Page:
Monday, July 20, 2009
Yes, There's a Need - Part 2
Using performance assessments to study how people search is very revealing. Several years ago, we identified five major things that students don't know how to do that keeps them from achieving information fluency. In case you're unfamiliar with our work, these are 1) turning questions into queries, 2) selecting appropriate databases, 3) recognizing relevant results/finding better keywords, 4) evaluating the credibility of information, and 5) using information ethically (creating citations).
Upon closer examination, there are five problem areas related to evaluation alone--the facet of information fluency where students' shortcoming are most evident. These have to do with 1) reading carefully, 2) understanding different types of queries and when to apply them, 3) navigating by browsing effectively, 4) truncating urls and 5) checking for page information. Not knowing about a technique or how to apply it is one thing. Even when students (and adults) know the techniques, going too fast tends to erase any advantage the techniques might provide.
Speed is likely the biggest factor responsible for ineffective, inefficient searching. In terms of efficiency, it is ironic that the slower you go the better you perform.
We've consistently noticed "the-slower-the-better" relationship while conducting research. The faster a person goes, the more likely it is that important clues will be overlooked. The place this really has a negative impact on information fluency is (not) finding better keywords in snippets and (not) tracking down leads that can be used in determining the credibility of an author or an author's work. It is possible to find good clues by scanning, but the speed at which students scan a page renders understanding what is read unlikely. This is why we advise students taking our assessments to take their time.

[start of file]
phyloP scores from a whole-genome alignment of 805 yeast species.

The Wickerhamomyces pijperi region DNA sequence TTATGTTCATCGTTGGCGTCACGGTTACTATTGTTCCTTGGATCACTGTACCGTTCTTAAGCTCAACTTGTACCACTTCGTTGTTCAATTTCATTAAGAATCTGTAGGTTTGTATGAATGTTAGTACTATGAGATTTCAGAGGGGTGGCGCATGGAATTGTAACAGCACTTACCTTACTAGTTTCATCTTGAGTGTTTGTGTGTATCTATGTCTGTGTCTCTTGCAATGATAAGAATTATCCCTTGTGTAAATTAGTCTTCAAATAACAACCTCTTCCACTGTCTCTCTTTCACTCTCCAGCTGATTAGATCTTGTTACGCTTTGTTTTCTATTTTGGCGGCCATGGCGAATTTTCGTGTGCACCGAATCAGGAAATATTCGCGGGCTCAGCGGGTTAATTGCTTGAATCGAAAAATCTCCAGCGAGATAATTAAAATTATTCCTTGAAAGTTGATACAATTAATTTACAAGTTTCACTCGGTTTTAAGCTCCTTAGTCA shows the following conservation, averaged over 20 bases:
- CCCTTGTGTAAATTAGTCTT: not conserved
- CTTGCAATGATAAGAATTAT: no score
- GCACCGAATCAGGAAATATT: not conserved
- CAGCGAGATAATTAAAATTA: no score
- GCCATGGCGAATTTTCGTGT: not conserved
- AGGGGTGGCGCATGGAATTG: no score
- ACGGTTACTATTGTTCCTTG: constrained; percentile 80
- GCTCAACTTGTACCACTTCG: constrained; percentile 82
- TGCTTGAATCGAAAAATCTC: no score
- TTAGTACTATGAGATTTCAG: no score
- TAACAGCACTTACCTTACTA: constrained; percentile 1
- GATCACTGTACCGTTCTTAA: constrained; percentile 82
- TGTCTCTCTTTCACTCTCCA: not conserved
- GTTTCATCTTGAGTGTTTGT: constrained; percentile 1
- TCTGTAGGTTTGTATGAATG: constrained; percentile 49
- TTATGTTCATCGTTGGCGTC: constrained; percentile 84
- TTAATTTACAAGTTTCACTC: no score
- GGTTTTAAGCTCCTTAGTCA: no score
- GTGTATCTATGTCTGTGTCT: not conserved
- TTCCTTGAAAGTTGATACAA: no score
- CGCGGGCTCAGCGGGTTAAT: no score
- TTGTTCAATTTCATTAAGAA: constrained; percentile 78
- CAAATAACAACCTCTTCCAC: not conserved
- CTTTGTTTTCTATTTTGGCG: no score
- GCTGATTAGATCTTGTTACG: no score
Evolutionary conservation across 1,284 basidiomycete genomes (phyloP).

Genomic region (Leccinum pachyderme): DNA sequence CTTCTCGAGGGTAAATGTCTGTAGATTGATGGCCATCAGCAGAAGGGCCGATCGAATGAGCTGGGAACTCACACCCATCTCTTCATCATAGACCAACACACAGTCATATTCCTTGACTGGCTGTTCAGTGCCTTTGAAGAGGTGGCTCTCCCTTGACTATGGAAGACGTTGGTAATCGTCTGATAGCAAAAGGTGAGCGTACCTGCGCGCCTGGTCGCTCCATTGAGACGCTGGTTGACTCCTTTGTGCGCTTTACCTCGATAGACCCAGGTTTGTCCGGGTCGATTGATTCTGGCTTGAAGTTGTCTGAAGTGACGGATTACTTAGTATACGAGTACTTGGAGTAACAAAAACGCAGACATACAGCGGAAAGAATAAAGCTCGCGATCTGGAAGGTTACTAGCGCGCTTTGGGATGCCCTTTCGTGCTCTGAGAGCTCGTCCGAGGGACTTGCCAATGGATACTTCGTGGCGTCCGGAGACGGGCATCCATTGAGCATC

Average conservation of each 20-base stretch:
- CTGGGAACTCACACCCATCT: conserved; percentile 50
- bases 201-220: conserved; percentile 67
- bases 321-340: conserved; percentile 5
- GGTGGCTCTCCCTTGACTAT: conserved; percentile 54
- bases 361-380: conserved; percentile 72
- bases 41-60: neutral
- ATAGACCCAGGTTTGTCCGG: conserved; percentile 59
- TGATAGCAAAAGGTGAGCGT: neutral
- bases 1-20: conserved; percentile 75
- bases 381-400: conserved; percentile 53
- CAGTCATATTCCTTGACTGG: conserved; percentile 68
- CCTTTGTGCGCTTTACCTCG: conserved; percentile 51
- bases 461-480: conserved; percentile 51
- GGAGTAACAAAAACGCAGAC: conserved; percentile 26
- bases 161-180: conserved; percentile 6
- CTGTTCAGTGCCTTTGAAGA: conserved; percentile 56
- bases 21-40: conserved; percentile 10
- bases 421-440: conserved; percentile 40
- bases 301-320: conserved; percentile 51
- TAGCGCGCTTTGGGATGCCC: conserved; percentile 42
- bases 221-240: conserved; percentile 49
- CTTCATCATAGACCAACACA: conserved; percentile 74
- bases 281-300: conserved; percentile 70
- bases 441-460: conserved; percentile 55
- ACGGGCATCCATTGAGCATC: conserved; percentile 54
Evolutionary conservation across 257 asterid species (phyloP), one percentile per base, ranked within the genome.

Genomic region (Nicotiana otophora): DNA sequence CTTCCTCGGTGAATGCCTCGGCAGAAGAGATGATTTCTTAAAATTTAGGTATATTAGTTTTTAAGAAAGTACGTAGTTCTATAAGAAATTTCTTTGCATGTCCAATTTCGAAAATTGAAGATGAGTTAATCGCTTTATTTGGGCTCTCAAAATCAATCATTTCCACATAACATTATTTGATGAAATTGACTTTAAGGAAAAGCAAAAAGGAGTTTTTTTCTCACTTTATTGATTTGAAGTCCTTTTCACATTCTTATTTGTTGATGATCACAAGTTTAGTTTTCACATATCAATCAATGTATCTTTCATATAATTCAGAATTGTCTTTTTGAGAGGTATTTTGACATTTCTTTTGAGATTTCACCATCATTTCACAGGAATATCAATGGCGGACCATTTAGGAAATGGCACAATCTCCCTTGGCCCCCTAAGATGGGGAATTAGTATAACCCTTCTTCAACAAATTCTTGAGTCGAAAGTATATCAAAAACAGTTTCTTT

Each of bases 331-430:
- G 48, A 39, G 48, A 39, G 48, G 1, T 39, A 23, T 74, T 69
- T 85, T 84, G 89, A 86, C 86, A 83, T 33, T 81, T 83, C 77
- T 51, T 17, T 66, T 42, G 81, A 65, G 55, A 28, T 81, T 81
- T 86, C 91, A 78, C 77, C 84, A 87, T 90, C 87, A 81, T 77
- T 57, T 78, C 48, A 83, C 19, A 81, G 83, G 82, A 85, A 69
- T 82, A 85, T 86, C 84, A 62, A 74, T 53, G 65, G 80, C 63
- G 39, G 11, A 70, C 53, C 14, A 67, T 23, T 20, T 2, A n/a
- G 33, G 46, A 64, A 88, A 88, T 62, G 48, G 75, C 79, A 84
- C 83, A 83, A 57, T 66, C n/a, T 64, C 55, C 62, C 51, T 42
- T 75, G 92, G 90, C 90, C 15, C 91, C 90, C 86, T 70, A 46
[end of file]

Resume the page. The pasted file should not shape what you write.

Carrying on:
Speed tends to be the factor that explains why a student scores higher on a pretest than a post-test. Our current assessment work utilizes a pair of 10-item tests.* Students who take less than 20 minutes tend not to score very well. That's 2 minutes per item, most of which require submitting a query or navigating to find answers, reading content to find clues and checking on those clues with a subsequent search. It's very hard to do that in 2 minutes. Deliberately slowing down, taking time to look for clues (because you know they are there) makes a big difference.
Because people have other things they want to do with their time, knowing when to slow down and conduct a careful search is paramount. My advice is, slow down when the stakes start to get high. For some, this will be when a grade or money is on the line, or a performance review or a job. Not every search demands the same careful consideration. But when it does, you need to take the time.
So time yourself. After becoming familiar with the instructions, give yourself two minutes to try the following search activity. Without looking at the possible answers (click 'give me a do-over' rather than 'show me the words'), allow yourself five minutes and do it again. Do you notice a difference in your score?
In what contest is one of the prizes a Hasbro action figure of the winner?
*If you'd like to try the 10-item tests yourself, sign up for Investigative Searching 20/10 (sign in as guest for access). The assessments are featured in that course.